Director Antoine Fuqua, who is pretty much an ace in the hole with great movies like Shooter, The Equalizer, and last year’s The Magnificent Seven, brings another one of his hit movies to television this month. This time Fuqua is in the executive producer role along with Jerry Bruckheimer for Training Day, a sequel series to the film, airing Thursday nights at 9 p.m. Central on CBS, starring Bill Paxton (Aliens, Apollo 13, Edge of Tomorrow, Twister, Weird Science) and newcomer Justin Cornwell, with Julie Benz (Angel) and Marianne Jean-Baptiste (Without a Trace). The series is directed by Danny Cannon (Gotham, CSI, Eleventh Hour).
Training Day was the 2001 surprise hit that garnered Denzel Washington an Oscar and Ethan Hawke one of his four Oscar nominations. It’s known for its gritty realism and its view of urban street life with a rookie (Hawke) in his first day in a new role with a veteran cop of questionable motives and actions (Washington). The series is far less gritty, fitting the modern police procedural framework with more humor and bordering a bit on the melodramatic.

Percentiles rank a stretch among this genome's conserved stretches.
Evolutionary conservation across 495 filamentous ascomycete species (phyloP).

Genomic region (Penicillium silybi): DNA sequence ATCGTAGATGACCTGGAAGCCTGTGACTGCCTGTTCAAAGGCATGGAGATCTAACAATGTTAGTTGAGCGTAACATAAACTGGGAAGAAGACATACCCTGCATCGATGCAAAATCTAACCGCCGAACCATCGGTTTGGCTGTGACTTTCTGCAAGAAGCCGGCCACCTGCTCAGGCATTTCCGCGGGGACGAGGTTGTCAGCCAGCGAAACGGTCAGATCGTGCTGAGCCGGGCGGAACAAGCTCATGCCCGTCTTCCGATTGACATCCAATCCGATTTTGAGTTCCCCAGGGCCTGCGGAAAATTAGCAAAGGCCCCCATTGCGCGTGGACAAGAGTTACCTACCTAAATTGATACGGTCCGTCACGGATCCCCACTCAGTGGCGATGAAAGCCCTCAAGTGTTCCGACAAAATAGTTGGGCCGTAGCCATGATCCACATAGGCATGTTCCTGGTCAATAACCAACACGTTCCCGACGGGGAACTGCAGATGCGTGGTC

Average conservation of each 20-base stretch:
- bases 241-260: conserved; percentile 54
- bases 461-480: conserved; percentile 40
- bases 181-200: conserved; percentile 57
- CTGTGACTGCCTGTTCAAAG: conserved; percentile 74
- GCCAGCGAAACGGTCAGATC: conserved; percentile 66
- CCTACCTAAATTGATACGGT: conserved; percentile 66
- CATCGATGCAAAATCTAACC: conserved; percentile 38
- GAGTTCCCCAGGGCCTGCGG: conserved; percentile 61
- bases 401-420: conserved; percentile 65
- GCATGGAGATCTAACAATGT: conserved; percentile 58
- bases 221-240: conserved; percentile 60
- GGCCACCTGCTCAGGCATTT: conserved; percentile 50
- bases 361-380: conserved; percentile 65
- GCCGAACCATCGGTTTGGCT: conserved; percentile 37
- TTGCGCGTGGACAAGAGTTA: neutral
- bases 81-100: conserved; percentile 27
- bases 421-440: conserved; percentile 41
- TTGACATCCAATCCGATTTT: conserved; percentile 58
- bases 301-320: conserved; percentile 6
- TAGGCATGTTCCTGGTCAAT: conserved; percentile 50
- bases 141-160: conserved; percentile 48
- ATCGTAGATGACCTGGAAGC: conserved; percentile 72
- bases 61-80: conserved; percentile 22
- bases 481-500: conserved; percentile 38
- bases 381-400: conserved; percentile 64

For the series, which aired its first episode last night, we’re brought 15 years after the events in the movie with young do-gooder detective Kyle Craig, played by Cornwell, tasked by the squad’s deputy chief (Jean-Baptiste) to track the actions of an alleged crooked cop, Detective Frank Rourke, played by Paxton. Training Day’s first episode reveals this is just the latest in decades of L.A.P.D. shows going back to Dragnet. It’s plenty fun simply to watch an hour of Bill Paxton spouting those quirky words of wisdom his characters are known for. Episode one even throws in a Western stand-off complete with some background music straight out of an old Western TV show.
The plot of the series is swappable for any police procedural. The hook with the series is the title, which fit the movie better since the entire movie took place in one day, but Training Day could easily be a follow-up to Martin Scorcese’s Departed, another film about a rookie trying to get the goods on a bad cop. The change-up is in the title–who is training whom? The TV series updated the movie’s 1979 Monte Carlo with an even earlier muscle car for the series taking place so many years later–you can envision a series 40 years from now still using 1970s cars as their street rides. Ultimately it will be enough for Paxton fans to see him driving around in that car in a seedy L.A. doing his shtick every week.
Here is a behind the scenes look and a preview for CBS’s Training Day: